Thousands of Ahly team hardcore football fans (Ultras Ahlawy) have rallied in Tahrir Square in central Cairo, gearing up for next week's anticipated court verdict over last year's Port Said disaster.
Egypt's worst-ever football tragedy left more than 70 Ahly fans dead after they were attacked by the Port Said "Masry" fans following the end of an ill-tempered Egyptian Premier League game on 1 February, 2012.
The Ultras Ahlawy members marched from the club's headquarters in El-Gezira district, Cairo, to Tahrir to step up pressure on the judge presiding over the notorious case.
The ardent group of supporters vowed to take the matter into their own hands if the verdict, expected to be delivered on 26 January, did not satisfy them.
They did not specify what actions they might take but distributed many flyers and stickers bearing the words "justice or chaos" in Cairo's underground and public buses.
Ahram Online's Mai Shaheen said Ultras Ahlawy members were accompanied by mothers of the slain victims, who chanted angry slogans against the Muslim Brotherhood, from which President Mohamed Morsi hails.
"Any political signs or slogans are prohibited. Our target is justice for the martyrs. We are getting ready for the day of the verdict," Ultras Ahlawy said on their official Facebook page.
Seventy-three defendants including nine security officials, three Masry football club officials and a number of fans are on trial for their suspected role in the disaster, which sent shockwaves across Egypt and led to an indefinite suspension of domestic football activity.
However, the Egyptian Football Association (EFA) said recently the new league season will kick off on 2 February, defying a warning by Ultras Ahlawy who insisted they would not allow any resumption of domestic football unless "justice is done" in the Port Said case.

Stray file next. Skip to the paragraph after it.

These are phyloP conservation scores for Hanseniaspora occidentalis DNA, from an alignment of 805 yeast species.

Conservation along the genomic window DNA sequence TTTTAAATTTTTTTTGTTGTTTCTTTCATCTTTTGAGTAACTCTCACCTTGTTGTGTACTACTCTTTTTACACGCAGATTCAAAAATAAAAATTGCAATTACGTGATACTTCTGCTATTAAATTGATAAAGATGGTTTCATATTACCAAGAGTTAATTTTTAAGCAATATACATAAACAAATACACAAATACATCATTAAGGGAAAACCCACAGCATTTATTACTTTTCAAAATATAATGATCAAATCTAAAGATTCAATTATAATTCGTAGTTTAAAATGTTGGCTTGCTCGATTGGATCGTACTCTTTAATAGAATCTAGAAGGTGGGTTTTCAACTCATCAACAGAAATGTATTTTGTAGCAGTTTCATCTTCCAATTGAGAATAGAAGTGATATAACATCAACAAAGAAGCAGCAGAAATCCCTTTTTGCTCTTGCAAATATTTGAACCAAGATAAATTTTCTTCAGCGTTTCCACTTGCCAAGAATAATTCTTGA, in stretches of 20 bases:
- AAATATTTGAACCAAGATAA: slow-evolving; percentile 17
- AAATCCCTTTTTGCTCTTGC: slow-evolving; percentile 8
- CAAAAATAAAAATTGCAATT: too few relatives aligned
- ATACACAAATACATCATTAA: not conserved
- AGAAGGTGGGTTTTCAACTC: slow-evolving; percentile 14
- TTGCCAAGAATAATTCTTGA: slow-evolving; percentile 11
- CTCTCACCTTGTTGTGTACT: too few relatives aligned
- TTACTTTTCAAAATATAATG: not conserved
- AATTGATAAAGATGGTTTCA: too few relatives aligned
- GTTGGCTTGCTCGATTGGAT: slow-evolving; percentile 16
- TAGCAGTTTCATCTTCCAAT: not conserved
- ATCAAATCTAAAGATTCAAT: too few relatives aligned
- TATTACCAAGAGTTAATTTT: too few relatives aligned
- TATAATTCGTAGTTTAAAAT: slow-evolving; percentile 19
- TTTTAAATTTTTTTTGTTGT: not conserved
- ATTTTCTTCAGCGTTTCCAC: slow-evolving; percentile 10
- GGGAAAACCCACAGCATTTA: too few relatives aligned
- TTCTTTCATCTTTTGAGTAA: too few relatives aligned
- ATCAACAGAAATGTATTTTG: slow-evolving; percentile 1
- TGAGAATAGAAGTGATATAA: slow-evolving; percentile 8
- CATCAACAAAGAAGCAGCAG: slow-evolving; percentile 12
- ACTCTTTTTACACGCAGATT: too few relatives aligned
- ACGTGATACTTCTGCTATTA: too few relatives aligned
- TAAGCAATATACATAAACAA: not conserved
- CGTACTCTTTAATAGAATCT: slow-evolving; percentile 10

Grudge against police
Ultras Ahlawy has been at loggerheads with Egyptian police since it was founded in 2007, consistently engaging in confrontations with security forces before and after football matches.
The tense relationship took a turn for the worse after an attempted police crackdown left more than 800 protesters dead during 2011's 18-day uprising that unseated autocratic leader Hosni Mubarak.
Ultras Ahlawy members were on the frontlines during the battle against Mubarak's troops.
Police negligence was also blamed by many for the Port Said disaster, which prompted the interior ministry to refrain from securing football games unless 10 safety requirements were met by Egypt's cash-strapped clubs.
Angry taunts against police had the lion's share of the Ultras' chants during Friday's march to Tahrir.
"Everybody is waiting for a verdict that could ease the pains (of the victims' families)," Ultras Ahlawy said in a statement.
"It was a massacre that killed 72 Egyptian youth, whose only fault was chanting against a dirty regime that is blood thirsty … all evidence confirms that it was a conspiracy from the interior ministry, the army and Port Said fans."
Egypt's Supreme Council of Armed Forces (SCAF) was in control of the country at the time of the tragedy.
"Everyone should be present on Saturday, 26 January. No excuses," the statement added.
Video: Randa Ali